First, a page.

Using the Tools We Have: What we can do about the hushed effort to radically change our Constitution.

AuthorFeingold, Russ

Excerpted from The Constitution in Jeopardy: An Unprecedented Effort to Rewrite Our Fundamental Law and What We Can Do About It, by Russ Feingold and Peter Prindiville. Copyright [c] 2022. Available from PublicAffairs, an imprint of Hachette Book Group, Inc.

Rethinking Article V: Some Thoughts on Reform

In 1913, the leading American Progressive and Wisconsin U.S. Senator Robert M. "Fighting Bob" La Follette introduced a proposed reform of Article V in Congress. Reflecting widespread discontent with state legislatures, La Follette's reformed amendment mechanism aimed to democratize Constitutional change. His revision provided:

The Congress, whenever a majority of both Houses shall propose amendments to this Constitution, or on the application of the legislatures often states, or on the application often states through the vote of the majority of the electors of each, voting upon the question of such application, shall propose amendments to this Constitution, to be submitted for ratification in each of the several states to the electors qualified to vote for the election of Representatives. And the vote shall be taken at the next ensuing election of Representatives in such manner as the Congress may prescribe. And if in a majority of the states a majority of the electors voting thereon approve any proposed amendment, and if a majority of all the electors voting thereon also approve any proposed amendment, it shall be valid to all intents and purposes as part of this Constitution. La Follette's draft was but one of many proposed amid the amendment fervor of the Progressive Era. Other reforms sought to allow voters to propose amendments by petition, require ratification in popularly elected conventions, and lower the threshold for legislative proposal. But these early proposals, including La Follette's, died in committee. A decade later, the Senate approved a provision providing for ratification by popular referendum but then proceeded to quickly reject it. This about-face, combined with the Supreme Courts 1920 ruling in Hawke v. Smith throwing out Ohio voters' rejection of Prohibition in favor of the state legislature's approval, chilled further attempts at reform.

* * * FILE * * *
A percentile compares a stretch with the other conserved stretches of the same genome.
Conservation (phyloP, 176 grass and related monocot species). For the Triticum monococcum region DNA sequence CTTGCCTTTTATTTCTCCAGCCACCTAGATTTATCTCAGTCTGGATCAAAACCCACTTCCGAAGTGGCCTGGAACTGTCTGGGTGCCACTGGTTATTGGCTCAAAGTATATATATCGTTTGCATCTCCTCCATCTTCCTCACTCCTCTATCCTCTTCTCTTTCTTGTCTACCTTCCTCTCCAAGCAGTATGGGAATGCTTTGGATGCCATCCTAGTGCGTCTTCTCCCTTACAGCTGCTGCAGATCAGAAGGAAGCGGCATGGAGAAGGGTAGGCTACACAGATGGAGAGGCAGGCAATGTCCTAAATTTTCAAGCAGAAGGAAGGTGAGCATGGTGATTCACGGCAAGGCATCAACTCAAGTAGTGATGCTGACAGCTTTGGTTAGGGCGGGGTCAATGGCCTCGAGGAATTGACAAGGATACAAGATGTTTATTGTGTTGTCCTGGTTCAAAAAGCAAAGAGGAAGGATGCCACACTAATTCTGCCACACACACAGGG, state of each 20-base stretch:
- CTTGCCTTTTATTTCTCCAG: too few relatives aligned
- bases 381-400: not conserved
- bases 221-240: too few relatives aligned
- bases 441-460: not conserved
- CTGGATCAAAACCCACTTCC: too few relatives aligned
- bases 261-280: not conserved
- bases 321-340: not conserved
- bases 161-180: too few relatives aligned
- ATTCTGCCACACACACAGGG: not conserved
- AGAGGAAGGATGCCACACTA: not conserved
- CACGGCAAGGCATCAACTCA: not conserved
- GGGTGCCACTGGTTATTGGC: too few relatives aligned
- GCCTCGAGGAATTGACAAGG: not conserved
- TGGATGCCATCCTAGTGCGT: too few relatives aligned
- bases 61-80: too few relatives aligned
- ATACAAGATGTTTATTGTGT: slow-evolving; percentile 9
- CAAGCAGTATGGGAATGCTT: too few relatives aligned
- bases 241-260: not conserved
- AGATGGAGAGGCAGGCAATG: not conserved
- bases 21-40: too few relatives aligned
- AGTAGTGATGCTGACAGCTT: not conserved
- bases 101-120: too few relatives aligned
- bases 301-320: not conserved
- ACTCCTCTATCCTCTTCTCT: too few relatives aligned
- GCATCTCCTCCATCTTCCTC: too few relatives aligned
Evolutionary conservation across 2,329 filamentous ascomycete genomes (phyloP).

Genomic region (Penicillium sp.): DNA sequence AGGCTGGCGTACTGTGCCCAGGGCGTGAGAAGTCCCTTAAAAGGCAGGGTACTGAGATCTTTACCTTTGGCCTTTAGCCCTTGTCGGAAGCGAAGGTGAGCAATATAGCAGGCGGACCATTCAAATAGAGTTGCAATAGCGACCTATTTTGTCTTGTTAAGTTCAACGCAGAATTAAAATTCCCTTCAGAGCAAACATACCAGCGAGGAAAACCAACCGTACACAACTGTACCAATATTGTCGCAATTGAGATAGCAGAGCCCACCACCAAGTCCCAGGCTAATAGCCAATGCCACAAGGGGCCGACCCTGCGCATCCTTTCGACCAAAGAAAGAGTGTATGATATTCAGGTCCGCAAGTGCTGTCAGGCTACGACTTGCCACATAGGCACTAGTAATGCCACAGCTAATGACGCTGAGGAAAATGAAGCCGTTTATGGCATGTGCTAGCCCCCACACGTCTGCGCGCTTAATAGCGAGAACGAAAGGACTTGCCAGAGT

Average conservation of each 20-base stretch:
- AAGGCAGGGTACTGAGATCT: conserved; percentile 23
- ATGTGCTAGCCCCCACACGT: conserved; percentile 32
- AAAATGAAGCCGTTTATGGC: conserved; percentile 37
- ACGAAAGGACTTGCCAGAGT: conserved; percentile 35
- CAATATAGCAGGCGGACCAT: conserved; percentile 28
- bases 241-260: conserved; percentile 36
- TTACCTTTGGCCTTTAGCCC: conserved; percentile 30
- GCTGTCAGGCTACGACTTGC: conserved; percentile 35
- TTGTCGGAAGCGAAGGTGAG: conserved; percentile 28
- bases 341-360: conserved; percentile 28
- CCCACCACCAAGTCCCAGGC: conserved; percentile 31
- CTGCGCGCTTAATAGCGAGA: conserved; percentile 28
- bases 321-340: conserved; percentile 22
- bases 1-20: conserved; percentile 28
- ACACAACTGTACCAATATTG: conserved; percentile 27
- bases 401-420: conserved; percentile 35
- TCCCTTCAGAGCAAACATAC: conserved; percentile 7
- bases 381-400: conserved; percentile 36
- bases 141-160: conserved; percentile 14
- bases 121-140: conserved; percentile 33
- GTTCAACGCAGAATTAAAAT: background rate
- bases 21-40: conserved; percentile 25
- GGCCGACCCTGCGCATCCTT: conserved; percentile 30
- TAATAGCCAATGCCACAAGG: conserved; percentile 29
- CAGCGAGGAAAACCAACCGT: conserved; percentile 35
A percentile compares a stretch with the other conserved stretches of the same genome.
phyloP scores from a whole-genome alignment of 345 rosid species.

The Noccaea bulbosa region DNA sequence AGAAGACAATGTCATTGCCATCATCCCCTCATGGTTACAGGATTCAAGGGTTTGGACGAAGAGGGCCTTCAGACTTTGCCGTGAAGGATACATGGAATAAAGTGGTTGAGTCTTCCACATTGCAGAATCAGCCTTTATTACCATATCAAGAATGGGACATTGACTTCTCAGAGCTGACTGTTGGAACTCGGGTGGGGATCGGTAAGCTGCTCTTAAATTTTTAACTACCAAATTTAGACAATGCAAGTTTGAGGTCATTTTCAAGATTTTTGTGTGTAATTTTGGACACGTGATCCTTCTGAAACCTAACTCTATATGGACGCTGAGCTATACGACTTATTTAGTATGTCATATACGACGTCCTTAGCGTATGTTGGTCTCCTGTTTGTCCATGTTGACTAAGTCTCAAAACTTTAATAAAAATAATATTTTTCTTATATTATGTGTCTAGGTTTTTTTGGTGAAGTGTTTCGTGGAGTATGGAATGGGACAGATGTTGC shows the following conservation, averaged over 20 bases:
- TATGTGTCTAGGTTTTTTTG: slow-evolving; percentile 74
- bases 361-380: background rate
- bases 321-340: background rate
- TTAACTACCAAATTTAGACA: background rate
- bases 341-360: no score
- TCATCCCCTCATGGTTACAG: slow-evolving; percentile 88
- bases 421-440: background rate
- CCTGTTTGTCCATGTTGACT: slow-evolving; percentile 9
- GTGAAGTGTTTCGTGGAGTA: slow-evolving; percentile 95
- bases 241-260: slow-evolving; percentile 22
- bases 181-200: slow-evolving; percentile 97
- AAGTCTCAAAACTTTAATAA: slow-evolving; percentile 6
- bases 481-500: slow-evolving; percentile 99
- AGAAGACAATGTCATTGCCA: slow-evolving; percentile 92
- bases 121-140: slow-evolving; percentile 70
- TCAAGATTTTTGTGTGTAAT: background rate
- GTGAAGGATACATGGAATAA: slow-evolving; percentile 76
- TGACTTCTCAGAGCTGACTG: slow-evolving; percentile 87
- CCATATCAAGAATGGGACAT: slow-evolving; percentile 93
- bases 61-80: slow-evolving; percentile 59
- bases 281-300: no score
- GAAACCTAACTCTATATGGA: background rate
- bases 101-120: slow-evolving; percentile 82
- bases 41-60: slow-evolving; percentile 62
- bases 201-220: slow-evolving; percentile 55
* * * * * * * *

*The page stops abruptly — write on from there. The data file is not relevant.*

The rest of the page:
Over the past century, calls to reform Article V have all but come to a halt. A small cadre of scholars have tended the fire of reform, proposing tweaks here and there. Professor Michael Rappaport at the University of San Diego, for example, has proposed allowing direct state legislative drafting of amendments, allowing legislators to circumvent Congress and the convention mechanism entirely. But none has sought the necessary democratic-minded reforms La Follette and his colleagues proposed in the first decades of the last century. That even discussion of such reform has waned is cause for a moment of serious...

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